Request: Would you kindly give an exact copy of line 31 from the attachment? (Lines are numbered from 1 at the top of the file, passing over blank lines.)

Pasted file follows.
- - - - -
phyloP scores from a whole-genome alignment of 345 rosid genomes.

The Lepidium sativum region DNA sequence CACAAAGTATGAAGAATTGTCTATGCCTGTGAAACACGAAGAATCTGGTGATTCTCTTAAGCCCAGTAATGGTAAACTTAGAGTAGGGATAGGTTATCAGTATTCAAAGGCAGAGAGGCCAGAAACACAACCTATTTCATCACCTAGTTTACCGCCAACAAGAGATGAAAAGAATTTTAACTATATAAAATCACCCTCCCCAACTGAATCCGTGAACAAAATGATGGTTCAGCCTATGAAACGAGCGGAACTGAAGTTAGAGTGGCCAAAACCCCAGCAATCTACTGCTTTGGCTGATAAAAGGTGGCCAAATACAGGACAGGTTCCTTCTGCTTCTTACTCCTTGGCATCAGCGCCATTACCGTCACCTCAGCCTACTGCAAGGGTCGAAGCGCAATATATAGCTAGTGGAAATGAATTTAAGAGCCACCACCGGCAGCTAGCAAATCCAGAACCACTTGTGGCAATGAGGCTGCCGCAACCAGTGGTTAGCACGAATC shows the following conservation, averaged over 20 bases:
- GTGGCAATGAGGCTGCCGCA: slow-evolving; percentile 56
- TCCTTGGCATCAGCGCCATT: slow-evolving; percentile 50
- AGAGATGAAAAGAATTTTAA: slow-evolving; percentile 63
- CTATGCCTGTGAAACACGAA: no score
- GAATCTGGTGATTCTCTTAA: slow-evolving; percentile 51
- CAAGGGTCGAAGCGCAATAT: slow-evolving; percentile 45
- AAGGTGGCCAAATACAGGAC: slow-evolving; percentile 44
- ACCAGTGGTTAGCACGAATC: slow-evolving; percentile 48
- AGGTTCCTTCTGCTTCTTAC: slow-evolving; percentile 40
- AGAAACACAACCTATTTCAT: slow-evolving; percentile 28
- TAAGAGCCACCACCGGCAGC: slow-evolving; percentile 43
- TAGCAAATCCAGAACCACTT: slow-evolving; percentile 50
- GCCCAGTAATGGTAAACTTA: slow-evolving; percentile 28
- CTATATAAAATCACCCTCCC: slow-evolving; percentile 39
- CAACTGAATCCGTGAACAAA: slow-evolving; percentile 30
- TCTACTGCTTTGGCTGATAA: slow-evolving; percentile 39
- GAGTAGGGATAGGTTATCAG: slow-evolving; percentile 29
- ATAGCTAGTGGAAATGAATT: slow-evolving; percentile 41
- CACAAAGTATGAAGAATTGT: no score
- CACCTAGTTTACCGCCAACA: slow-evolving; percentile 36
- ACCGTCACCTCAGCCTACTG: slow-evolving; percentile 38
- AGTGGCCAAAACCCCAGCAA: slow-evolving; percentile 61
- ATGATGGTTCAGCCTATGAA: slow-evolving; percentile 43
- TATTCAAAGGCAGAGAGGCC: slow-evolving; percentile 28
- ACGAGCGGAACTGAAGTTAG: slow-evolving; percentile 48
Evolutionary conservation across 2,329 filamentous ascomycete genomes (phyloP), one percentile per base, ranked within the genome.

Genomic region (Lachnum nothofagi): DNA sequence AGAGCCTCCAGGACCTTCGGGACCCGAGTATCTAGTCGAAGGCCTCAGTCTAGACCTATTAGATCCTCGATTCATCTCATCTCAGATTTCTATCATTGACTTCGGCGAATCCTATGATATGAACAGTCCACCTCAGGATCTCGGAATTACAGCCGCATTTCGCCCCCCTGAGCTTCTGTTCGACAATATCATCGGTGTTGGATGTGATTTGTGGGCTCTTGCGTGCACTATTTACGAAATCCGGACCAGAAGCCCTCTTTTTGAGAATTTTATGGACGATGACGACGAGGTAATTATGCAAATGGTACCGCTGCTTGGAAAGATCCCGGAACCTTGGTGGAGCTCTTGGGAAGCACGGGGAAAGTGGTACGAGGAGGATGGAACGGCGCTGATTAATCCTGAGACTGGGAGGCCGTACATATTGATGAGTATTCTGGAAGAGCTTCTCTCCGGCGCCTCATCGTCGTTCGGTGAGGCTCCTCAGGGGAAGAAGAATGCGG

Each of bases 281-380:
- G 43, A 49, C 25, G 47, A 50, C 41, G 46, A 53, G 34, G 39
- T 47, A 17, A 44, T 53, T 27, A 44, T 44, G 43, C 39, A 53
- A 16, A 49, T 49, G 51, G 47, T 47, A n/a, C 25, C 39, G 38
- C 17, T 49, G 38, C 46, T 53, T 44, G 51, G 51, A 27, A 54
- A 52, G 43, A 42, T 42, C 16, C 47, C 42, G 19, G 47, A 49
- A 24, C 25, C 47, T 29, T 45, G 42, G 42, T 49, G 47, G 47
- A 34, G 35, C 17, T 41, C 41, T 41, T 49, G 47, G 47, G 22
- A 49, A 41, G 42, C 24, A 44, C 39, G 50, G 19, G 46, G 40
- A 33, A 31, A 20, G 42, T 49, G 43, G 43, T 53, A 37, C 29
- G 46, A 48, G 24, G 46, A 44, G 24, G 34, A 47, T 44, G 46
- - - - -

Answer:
- G 43, A 49, C 25, G 47, A 50, C 41, G 46, A 53, G 34, G 39